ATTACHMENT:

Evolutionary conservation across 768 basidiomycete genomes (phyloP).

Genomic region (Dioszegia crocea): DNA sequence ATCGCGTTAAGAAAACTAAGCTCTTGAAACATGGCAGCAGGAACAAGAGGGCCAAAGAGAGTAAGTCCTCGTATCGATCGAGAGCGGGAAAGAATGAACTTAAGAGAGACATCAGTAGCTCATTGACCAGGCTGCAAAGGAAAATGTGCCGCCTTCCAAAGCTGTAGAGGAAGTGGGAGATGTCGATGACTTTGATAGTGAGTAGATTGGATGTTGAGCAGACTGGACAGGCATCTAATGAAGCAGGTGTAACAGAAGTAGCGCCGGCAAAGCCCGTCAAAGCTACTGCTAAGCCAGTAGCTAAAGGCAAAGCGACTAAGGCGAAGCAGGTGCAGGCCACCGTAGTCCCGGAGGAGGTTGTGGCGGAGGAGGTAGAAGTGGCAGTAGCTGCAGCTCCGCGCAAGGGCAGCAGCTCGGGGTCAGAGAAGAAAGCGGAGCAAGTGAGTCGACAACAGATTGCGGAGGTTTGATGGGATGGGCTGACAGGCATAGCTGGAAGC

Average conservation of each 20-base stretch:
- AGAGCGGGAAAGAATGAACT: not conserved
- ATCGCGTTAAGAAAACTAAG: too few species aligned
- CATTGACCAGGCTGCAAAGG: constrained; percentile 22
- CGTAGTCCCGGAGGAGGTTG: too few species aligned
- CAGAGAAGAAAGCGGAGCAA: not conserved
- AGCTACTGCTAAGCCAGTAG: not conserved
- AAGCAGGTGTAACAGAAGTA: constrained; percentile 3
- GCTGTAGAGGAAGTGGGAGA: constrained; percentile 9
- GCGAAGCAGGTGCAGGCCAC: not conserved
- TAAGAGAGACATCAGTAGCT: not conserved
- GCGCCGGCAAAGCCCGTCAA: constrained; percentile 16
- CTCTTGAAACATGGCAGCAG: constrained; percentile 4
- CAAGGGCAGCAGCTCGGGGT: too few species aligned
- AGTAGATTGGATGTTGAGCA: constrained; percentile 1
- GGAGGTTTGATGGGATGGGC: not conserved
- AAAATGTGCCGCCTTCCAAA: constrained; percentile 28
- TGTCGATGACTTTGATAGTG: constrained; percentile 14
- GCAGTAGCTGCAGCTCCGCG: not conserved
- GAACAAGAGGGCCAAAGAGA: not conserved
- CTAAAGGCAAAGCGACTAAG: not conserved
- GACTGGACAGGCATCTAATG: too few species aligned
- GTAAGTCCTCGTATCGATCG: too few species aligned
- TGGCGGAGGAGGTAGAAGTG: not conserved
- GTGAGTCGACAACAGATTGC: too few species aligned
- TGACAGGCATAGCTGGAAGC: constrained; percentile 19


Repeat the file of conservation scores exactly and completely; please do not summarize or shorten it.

Evolutionary conservation across 768 basidiomycete genomes (phyloP).

Genomic region (Dioszegia crocea): DNA sequence ATCGCGTTAAGAAAACTAAGCTCTTGAAACATGGCAGCAGGAACAAGAGGGCCAAAGAGAGTAAGTCCTCGTATCGATCGAGAGCGGGAAAGAATGAACTTAAGAGAGACATCAGTAGCTCATTGACCAGGCTGCAAAGGAAAATGTGCCGCCTTCCAAAGCTGTAGAGGAAGTGGGAGATGTCGATGACTTTGATAGTGAGTAGATTGGATGTTGAGCAGACTGGACAGGCATCTAATGAAGCAGGTGTAACAGAAGTAGCGCCGGCAAAGCCCGTCAAAGCTACTGCTAAGCCAGTAGCTAAAGGCAAAGCGACTAAGGCGAAGCAGGTGCAGGCCACCGTAGTCCCGGAGGAGGTTGTGGCGGAGGAGGTAGAAGTGGCAGTAGCTGCAGCTCCGCGCAAGGGCAGCAGCTCGGGGTCAGAGAAGAAAGCGGAGCAAGTGAGTCGACAACAGATTGCGGAGGTTTGATGGGATGGGCTGACAGGCATAGCTGGAAGC

Average conservation of each 20-base stretch:
- AGAGCGGGAAAGAATGAACT: not conserved
- ATCGCGTTAAGAAAACTAAG: too few species aligned
- CATTGACCAGGCTGCAAAGG: constrained; percentile 22
- CGTAGTCCCGGAGGAGGTTG: too few species aligned
- CAGAGAAGAAAGCGGAGCAA: not conserved
- AGCTACTGCTAAGCCAGTAG: not conserved
- AAGCAGGTGTAACAGAAGTA: constrained; percentile 3
- GCTGTAGAGGAAGTGGGAGA: constrained; percentile 9
- GCGAAGCAGGTGCAGGCCAC: not conserved
- TAAGAGAGACATCAGTAGCT: not conserved
- GCGCCGGCAAAGCCCGTCAA: constrained; percentile 16
- CTCTTGAAACATGGCAGCAG: constrained; percentile 4
- CAAGGGCAGCAGCTCGGGGT: too few species aligned
- AGTAGATTGGATGTTGAGCA: constrained; percentile 1
- GGAGGTTTGATGGGATGGGC: not conserved
- AAAATGTGCCGCCTTCCAAA: constrained; percentile 28
- TGTCGATGACTTTGATAGTG: constrained; percentile 14
- GCAGTAGCTGCAGCTCCGCG: not conserved
- GAACAAGAGGGCCAAAGAGA: not conserved
- CTAAAGGCAAAGCGACTAAG: not conserved
- GACTGGACAGGCATCTAATG: too few species aligned
- GTAAGTCCTCGTATCGATCG: too few species aligned
- TGGCGGAGGAGGTAGAAGTG: not conserved
- GTGAGTCGACAACAGATTGC: too few species aligned
- TGACAGGCATAGCTGGAAGC: constrained; percentile 19